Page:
Farming families who want to preserve their business for future generations are increasingly seeing the importance of succession planning and we are seeing a growing number of enquiries about pre and post-nups.
The stark fact is that almost half of marriages now end in divorce.
The financial consequences of divorce can be uncertain and significant disputes can arise where a farm is concerned if it is not clear who owns what and how a fair outcome can be reached. So what can we do to minimise that risk and open up the benefits that come with a considered succession plan?
Pre and post-nups for farming families
Properly prepared pre and post-nuptial agreements now hold more weight than ever. If properly entered into, they shift the court’s starting point in a divorce from an equal division of assets between the spouses, to the terms of the agreement.
It would then be for the person who does not want to be held to the terms of the agreement they had signed to show why it would be unfair. The court will then depart from the terms only to the extent required to meet reasonable needs.
The court should not disregard the agreement if it was freely entered into and both parties were advised of the effects of signing it (in terms of whether it was beneficial or detrimental to them to do so) by independent specialist solicitors. The question for the court is then only whether at the time of the divorce whether the terms of the agreement meet the needs of the spouse and any children.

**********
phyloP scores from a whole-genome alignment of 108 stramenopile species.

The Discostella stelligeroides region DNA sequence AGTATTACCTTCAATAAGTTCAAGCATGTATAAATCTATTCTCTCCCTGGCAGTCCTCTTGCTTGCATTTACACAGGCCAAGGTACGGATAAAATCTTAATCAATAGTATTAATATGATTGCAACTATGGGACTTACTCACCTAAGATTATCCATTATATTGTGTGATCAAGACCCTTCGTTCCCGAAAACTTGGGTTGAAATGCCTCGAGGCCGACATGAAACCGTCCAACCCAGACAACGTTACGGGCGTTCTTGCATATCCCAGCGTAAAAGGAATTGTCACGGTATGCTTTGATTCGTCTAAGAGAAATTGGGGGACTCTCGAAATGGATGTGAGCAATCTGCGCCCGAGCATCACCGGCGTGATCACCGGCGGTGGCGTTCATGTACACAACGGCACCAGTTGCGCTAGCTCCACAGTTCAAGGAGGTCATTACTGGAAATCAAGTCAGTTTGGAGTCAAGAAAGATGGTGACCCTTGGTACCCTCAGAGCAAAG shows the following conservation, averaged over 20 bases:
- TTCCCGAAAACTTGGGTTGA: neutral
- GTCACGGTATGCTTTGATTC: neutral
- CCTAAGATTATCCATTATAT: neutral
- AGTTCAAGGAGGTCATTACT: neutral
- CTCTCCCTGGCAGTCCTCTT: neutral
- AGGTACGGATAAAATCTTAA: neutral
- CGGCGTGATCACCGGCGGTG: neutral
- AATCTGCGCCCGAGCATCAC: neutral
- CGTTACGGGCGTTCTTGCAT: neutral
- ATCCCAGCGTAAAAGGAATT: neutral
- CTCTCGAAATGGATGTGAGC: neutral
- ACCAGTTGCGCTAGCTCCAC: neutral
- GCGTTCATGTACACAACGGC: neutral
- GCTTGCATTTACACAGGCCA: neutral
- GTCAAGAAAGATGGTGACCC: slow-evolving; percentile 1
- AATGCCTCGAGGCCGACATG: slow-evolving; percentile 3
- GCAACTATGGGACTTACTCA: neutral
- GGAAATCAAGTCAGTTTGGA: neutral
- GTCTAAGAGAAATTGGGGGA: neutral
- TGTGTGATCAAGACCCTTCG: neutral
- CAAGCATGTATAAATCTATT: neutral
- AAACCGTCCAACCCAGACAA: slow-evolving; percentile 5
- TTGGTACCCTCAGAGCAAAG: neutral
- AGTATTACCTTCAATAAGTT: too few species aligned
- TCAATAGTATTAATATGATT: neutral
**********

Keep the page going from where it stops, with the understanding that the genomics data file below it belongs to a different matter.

As long as an exit strategy is agreed for a separating spouse that does not involve breaking up the farm, but at the same time meets their needs and those of any children, it would be difficult to argue that it should not be followed.
The whole purpose of pre and post-nuptial agreements is to reduce the scope for arguments which would involve huge cost to the family, both emotional and financial.
Any such agreement should be backed up by a formal partnership agreement restricting who can own part of the farm business and Wills for partners, dictating what should happen to their share on death. It is also important to record clearly how the assets of the farm are owned and plan for issues including inheritance tax.
Having thought through these issues will ensure that you are not bounced into last minute decisions, which are inevitably more limited, when succession is forced upon you. It protects the farming family as far as possible from the stress and costs of a divorce of one member of the family.
These are just some of the many issues which need to be carefully considered when setting a clear plan for the long term future of a farm. There is no plan which suits every farm and it needs to take into account individual needs and wishes. Advice from a specialist solicitor is crucial.
For more information on how divorces can affect farms, please see our article here.
This article is part of a series on inherited wealth and the benefits of pre and post-nuptial agreements:
- Second Marriage & Adult Children – how to address financial concerns
- Parents, pre-nups and paying for house deposits
- How can I give my child money without their spouse having a claim?
- Inheritance & Money – what are the consequences of ‘mingling’ inherited assets?
- Tax Planning for Families – the benefits of pre and post-nuptial agreements
For more information you can watch our video: